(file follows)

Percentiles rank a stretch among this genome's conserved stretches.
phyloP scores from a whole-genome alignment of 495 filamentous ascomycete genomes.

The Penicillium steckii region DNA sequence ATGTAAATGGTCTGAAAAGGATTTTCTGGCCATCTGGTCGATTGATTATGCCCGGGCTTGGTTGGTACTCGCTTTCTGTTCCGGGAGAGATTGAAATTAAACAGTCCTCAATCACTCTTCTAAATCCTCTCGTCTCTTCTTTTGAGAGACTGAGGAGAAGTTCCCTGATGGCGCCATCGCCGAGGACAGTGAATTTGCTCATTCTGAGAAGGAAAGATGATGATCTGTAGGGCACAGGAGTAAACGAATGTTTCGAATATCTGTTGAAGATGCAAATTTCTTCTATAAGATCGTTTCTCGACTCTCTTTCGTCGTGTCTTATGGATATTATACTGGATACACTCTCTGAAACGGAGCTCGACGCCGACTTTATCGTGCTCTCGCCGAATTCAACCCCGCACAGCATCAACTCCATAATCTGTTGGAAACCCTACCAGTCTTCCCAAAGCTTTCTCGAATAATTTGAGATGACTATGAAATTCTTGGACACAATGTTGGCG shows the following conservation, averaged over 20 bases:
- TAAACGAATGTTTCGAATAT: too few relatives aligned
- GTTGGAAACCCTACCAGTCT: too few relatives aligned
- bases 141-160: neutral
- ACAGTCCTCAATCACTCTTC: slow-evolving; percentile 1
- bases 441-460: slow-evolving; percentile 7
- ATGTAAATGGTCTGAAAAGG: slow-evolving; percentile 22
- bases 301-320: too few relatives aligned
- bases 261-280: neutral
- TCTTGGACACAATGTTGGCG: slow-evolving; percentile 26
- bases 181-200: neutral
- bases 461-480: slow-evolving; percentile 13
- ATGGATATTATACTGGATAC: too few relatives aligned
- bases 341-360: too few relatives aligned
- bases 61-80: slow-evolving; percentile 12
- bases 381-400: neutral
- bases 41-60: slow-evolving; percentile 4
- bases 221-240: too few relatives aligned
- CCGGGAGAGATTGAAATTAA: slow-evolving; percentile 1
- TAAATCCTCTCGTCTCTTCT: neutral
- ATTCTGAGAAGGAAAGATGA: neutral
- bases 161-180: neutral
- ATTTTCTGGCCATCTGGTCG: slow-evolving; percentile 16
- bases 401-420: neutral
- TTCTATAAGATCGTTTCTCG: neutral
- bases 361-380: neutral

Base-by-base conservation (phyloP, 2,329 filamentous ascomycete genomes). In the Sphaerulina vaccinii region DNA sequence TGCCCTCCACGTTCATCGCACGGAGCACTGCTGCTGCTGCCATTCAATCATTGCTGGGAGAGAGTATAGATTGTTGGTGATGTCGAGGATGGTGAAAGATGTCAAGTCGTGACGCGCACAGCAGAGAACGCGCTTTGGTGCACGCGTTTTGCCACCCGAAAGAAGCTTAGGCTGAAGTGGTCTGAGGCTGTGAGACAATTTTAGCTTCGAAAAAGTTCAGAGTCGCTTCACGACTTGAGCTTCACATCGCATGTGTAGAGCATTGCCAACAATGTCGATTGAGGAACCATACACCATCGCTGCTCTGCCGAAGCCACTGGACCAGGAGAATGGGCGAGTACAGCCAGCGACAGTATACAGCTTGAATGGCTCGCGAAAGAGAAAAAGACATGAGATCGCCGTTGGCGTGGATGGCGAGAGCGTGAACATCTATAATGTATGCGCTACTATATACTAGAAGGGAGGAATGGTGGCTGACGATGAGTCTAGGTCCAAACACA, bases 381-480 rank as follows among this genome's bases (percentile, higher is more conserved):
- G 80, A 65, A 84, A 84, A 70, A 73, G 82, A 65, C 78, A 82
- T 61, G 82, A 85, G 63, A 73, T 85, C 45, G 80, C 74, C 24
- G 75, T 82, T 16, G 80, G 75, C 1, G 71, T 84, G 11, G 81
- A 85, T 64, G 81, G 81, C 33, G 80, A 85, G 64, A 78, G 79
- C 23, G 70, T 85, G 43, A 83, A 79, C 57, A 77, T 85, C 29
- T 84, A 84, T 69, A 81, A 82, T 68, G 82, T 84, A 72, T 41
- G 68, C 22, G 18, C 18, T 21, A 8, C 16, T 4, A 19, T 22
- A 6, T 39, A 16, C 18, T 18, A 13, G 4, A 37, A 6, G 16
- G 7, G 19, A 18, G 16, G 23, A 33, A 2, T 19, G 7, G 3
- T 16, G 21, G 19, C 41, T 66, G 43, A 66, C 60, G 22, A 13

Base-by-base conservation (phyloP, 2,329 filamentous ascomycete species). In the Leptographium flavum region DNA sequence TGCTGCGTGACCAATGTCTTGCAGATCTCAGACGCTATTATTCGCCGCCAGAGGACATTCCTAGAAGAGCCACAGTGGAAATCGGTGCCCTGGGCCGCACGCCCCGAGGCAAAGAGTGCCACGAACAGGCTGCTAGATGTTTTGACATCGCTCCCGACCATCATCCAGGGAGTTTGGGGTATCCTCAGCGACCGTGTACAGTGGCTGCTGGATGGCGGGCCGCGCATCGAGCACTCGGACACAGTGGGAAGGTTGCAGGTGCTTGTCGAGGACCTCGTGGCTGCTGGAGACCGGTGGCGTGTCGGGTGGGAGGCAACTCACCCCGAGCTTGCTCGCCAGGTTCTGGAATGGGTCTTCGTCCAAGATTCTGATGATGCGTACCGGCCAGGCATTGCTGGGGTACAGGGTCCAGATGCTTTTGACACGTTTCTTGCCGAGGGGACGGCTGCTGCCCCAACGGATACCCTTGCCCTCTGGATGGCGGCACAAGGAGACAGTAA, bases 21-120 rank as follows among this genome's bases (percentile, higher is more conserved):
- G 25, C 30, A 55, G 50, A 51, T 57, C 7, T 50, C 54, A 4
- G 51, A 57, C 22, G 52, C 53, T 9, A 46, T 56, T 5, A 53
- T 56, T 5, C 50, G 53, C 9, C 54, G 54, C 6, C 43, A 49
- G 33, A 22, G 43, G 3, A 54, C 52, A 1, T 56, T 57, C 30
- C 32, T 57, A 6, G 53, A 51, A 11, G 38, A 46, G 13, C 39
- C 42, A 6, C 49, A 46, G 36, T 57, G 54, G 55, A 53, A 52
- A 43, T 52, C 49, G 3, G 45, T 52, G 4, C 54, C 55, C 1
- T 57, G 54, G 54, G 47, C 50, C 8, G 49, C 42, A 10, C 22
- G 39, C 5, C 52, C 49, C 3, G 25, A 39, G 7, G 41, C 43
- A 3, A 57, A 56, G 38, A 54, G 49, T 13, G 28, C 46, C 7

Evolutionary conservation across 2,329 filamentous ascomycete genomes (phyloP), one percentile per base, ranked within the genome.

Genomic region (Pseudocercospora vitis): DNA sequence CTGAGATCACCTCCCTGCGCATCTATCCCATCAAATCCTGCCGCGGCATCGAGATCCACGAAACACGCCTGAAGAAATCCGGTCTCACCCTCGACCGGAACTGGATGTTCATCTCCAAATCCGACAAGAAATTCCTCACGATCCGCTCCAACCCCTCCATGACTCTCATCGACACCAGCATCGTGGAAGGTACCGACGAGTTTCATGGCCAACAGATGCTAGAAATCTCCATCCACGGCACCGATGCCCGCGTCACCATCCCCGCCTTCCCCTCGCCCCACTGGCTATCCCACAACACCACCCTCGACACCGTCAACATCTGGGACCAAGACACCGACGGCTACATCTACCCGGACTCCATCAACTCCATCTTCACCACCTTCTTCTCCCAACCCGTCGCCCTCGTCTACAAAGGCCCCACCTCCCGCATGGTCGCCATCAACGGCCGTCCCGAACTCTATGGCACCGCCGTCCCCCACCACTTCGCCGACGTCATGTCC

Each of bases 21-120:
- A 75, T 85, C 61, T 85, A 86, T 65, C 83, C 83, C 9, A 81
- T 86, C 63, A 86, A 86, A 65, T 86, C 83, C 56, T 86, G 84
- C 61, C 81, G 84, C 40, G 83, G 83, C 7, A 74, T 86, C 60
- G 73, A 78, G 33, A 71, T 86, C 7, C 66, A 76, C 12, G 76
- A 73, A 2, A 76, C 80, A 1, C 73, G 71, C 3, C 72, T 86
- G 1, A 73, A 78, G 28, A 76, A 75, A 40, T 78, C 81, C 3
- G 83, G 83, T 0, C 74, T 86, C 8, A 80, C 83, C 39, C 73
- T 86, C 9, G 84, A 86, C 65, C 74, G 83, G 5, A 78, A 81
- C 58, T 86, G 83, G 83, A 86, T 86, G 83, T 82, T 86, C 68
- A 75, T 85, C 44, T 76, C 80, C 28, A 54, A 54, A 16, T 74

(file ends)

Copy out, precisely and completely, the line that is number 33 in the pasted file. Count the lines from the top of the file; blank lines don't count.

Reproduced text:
- A 85, T 64, G 81, G 81, C 33, G 80, A 85, G 64, A 78, G 79